the ICRC supports people to pursue alternative income opportunities. ICRC/Margherita Marcia/Noyemberyan
In Armenia, the ICRC focuses on civilians living in exposed communities along the international border, missing people and their families, mine victims and people deprived of their liberty.
We also spread knowledge of the international humanitarian law among national authorities, academics and armed forces. Our key partner is the Armenian Red Cross Society (ARCS) with whom we coordinate activities aimed at assisting people affected by the Nagorno-Karabakh conflict.
In 2017, we prioritized two villages in the border region of Tavush, where socioeconomic situations are particularly challenging. Through a detailed survey, the ICRC and local Red Cross volunteers identified 57 vulnerable households who then received financial assistance to start small-scale businesses. Additionally, we provided multipurpose cash assistance to 19 extremely vulnerable families. We supported three border communities through rehabilitation of water supply pipelines, building of metal fencing for a water reservoir, and installation of technical components. We continued to construct safer spaces, wall in exposed windows and build protective walls for kindergartens, schools and other public buildings.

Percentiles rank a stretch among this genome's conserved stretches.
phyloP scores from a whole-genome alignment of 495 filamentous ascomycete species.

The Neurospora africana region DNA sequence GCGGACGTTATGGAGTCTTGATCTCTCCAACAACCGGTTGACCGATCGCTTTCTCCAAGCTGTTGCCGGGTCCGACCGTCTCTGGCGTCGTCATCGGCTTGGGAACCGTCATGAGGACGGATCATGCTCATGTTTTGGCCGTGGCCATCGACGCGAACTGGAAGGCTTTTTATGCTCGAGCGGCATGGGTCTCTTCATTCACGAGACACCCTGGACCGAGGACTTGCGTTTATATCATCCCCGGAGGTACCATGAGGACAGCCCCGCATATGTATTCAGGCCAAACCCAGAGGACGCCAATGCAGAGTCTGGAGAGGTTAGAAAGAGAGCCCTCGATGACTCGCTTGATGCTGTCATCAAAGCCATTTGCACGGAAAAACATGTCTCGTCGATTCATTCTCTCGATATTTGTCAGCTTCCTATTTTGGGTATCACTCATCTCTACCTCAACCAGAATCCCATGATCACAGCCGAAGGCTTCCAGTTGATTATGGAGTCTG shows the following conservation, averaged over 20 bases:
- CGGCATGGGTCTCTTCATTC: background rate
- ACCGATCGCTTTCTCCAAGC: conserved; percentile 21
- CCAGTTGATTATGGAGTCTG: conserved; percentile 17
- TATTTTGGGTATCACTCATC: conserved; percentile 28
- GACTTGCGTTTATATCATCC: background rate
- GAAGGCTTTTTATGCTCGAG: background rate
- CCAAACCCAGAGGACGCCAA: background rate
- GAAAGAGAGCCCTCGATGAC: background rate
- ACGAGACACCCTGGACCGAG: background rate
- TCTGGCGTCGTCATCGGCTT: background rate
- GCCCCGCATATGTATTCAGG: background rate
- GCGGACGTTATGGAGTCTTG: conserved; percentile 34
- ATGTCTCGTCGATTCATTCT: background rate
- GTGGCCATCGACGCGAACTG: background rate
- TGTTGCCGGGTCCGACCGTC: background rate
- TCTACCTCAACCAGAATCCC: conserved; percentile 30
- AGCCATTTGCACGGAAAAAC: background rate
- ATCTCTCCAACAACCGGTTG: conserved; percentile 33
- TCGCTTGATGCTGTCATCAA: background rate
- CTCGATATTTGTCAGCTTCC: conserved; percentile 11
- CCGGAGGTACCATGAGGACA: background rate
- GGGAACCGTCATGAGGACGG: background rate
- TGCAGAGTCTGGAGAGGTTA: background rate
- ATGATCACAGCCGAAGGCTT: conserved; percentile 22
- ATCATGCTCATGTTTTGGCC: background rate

Part of this work was done thanks to the ICRC's new partnership with the ARCS and the German Red Cross.
Highlights of our work in Armenia in 2017
• 1,545 people restored or improved their access to water with the ICRC support for upgrading of water supply networks.
• 1,131 individuals benefited from reduced exposure to conflict-related hazards due to safer rooms, protective walls and closing-in of windows.
• 537 schoolchildren and 60 teachers were briefed about safer behaviour to adopt in case of shooting or shelling, as well as danger of mines and first aid basics.
• 315 people (76 households) in two border communities benefited from increased family income due to participation of a family member in projects, or received cash grants for immediate needs.
• 500 relatives of missing people were offered psychological support and problem-solving counselling.
• 205 members of the Armenian civil protection rescue service in ten border communities received first aid training and first aid kits.
For more information please read our overview of activities in 2017.